FOR ME, BASEBALL is the summer pleasure. The game stretches in my mind back to the sun-ruled days of the late Fifties, those summers when Texas writhed in the grip of a deadly drought. The earth cracked and opened, and sometimes a ball I was chasing would lodge in one of the cracks and the runner would take an extra base. We never made up a rule to cover that. I remember the Game of the Week on television- always from the East, since there were no major league teams west of the Mississippi -and the raucous voice of Dizzy Dean murdering the King’s English with his ol’ pod-nuh. Pee Wee Reese. On a clear night, the radio brought me the brilliant career of Stan Musial in distant St. Louis. Musial always seemed to be hitting one “way up, way up on the pavilion” at Busch Stadium. I wondered what a pavilion was.
There’s no pavilion at Arlington Stadium, but there is a huge new Scoreboard that stretches from right to left field and comes with the loudest loudspeaker in creation stuck up there beside Diamond Vision, a giant TV screen. It’s still possible to enjoy baseball at Arlington Stadium, but the pleasure comes harder these days.
On weekends, Diamond Vision brings us This Week in Baseballwith Mel Allen. This is unnatural, of course, since TV is one of the things you go to the game to avoid. In the first place, televised baseball is a mess. As Roger Angell points out, television foreshortens the field, scrunches up the players until the center fielder seems to be looking over the pitcher’s shoulder and robs us of the spacious loneliness of the game. This is a game for loners and eccentrics, a most un-teamly team sport, and seeing it with your own eyes you understand why a player like Roberto Clemente belonged in the outfield, where his very position reinforced his fierce aloofness. TV gives us none of this.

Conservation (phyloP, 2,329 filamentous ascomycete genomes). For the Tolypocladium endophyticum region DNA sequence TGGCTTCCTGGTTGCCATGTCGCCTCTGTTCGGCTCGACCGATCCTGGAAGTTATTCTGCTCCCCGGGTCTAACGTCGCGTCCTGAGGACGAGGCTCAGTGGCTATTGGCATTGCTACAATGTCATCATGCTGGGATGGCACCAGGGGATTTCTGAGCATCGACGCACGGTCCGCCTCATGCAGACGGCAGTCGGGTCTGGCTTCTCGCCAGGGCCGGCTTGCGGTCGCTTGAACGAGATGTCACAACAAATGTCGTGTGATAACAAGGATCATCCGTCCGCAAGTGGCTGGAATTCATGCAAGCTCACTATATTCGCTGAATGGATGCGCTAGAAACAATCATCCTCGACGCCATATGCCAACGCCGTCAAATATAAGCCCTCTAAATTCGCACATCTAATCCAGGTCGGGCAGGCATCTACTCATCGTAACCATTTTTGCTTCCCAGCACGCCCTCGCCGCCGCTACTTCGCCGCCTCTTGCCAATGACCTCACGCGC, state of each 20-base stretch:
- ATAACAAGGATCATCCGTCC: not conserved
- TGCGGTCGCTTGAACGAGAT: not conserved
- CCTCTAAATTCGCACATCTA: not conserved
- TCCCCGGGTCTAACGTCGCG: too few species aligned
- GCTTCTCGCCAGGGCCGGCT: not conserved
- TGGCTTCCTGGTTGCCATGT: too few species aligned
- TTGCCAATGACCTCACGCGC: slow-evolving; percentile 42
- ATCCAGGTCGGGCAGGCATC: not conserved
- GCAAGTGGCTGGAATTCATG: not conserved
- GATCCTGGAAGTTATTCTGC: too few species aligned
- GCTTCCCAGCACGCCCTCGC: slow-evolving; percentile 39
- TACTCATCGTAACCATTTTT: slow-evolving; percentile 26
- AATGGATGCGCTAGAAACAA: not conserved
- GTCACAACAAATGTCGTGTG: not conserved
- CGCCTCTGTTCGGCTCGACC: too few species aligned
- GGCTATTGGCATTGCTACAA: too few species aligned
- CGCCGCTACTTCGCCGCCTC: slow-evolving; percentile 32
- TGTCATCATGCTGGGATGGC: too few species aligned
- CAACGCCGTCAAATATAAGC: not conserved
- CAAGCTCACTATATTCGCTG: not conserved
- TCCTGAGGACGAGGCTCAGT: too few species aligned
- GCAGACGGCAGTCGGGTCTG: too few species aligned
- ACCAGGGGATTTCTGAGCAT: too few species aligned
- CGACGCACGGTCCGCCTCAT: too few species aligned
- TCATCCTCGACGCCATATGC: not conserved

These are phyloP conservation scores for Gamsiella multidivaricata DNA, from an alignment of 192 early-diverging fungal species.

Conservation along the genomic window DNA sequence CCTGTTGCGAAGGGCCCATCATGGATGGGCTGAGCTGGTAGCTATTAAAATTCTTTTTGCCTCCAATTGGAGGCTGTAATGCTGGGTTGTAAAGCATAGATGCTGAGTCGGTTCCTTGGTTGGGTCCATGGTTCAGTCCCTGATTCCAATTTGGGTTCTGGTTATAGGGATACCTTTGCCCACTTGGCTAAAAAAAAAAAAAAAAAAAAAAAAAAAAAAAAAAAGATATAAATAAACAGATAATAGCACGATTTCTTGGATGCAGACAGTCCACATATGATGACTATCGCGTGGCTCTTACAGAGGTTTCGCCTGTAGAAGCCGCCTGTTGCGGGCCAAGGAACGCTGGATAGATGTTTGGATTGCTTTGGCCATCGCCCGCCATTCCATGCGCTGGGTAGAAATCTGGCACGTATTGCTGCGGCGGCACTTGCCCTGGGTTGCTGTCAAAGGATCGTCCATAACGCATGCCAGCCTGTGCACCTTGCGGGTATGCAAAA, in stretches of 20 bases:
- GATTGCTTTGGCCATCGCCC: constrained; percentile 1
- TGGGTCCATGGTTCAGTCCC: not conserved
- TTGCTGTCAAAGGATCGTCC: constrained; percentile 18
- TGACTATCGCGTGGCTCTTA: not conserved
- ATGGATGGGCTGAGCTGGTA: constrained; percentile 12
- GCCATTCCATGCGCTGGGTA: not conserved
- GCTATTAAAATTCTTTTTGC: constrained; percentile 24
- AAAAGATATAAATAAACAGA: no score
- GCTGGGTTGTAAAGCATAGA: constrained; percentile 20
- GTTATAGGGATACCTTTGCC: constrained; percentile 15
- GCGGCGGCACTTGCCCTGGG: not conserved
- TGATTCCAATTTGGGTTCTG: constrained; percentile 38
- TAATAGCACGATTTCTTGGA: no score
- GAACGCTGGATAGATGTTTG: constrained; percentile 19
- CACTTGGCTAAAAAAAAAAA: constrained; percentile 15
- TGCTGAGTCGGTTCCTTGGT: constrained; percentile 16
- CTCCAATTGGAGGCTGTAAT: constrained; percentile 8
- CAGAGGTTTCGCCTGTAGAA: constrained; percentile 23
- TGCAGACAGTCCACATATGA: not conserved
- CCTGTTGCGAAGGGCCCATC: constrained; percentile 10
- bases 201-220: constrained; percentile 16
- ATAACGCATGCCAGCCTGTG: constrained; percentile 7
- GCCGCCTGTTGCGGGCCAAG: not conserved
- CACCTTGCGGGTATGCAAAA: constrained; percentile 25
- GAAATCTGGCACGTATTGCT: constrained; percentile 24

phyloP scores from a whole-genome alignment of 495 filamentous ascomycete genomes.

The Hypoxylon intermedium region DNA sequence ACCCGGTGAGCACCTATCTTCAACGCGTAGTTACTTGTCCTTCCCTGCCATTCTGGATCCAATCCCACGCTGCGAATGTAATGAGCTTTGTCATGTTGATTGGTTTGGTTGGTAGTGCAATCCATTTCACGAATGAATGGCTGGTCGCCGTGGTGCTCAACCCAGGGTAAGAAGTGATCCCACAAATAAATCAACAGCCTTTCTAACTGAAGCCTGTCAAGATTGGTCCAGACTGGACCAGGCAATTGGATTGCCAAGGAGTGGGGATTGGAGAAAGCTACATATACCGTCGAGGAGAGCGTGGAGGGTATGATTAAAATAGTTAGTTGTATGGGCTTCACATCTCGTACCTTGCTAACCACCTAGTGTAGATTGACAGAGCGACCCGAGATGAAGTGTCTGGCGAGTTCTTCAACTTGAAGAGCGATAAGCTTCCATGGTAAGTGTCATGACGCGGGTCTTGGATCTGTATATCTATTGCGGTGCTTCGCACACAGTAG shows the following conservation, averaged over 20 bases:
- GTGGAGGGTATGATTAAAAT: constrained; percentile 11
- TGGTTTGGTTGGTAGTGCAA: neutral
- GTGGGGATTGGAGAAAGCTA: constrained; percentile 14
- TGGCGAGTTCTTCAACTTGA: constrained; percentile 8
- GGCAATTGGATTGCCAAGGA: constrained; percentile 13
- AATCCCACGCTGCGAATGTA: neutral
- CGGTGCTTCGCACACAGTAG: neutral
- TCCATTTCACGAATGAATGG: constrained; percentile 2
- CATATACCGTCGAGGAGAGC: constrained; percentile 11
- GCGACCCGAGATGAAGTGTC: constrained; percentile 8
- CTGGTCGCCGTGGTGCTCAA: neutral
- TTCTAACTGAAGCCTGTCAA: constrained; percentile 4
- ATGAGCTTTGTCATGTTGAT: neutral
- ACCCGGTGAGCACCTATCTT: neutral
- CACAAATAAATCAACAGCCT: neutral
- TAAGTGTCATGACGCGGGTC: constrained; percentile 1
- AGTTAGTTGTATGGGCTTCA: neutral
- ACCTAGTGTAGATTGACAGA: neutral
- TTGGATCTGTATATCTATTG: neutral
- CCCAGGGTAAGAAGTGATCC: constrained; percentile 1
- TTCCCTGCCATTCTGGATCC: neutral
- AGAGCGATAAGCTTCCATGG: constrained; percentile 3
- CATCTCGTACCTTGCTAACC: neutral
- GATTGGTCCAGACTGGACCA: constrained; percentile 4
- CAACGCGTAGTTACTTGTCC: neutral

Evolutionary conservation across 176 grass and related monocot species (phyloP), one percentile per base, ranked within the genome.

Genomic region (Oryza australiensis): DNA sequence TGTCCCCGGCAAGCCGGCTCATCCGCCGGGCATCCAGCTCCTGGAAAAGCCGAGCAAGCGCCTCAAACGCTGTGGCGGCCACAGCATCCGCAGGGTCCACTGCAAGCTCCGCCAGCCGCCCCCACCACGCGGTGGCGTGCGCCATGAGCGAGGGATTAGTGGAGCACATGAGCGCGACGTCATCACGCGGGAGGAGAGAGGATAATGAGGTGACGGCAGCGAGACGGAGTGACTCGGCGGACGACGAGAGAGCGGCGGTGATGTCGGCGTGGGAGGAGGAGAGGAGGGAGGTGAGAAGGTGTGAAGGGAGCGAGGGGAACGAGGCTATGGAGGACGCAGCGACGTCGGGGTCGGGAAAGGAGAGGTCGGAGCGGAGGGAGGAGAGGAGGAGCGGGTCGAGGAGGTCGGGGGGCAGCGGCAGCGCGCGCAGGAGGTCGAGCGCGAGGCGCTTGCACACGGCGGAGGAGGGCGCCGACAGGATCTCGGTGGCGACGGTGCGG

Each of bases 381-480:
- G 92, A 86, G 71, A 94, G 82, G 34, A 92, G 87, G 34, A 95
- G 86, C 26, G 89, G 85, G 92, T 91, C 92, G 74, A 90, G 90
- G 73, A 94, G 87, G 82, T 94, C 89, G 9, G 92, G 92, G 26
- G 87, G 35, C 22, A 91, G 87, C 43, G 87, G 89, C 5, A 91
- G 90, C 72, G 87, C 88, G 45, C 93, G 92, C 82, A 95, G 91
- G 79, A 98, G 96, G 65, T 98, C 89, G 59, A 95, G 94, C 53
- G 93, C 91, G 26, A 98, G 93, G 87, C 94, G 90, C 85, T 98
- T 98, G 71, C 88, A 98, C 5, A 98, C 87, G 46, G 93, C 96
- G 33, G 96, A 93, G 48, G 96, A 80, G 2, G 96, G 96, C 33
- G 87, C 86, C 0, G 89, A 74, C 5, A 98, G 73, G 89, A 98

I try to watch batting practice, but I can’t concentrate. Mel Allen is booming about trades made during the off-season. Most of the trades, it seems, are motivated either by a team’s heartless desire to dump an aging player who wants more money or by some mercenary player’s brazen hold-up demands, depending on your point of view. Mine is that the whole money question has diminished the pleasure of the game by making it less of an escape and more like real life, the life in which we sweat letters from the IRS and whine for the raise we deserved last year. Fans are not naive; we have always known that the real gods of the game made much more than the guy in the stands and have deserved it; their cushy salaries were a mark of their nobility. All fans know Babe Ruth’s remark, upon being told he was making more money than President Hoover: “Yeah, but I had a better year than he did.” But that was Babe Ruth. Now, a utility in-fielder hitting .235 may pull down $150,000 a year, and we have to read all about it. In Bang The Drum Slowly, pitcher Henry Wiggins must sell insurance during the off-season to make ends meet. Don’t look for Dave Winfield to show up at your door this winter peddling Blue Cross/Blue Shield.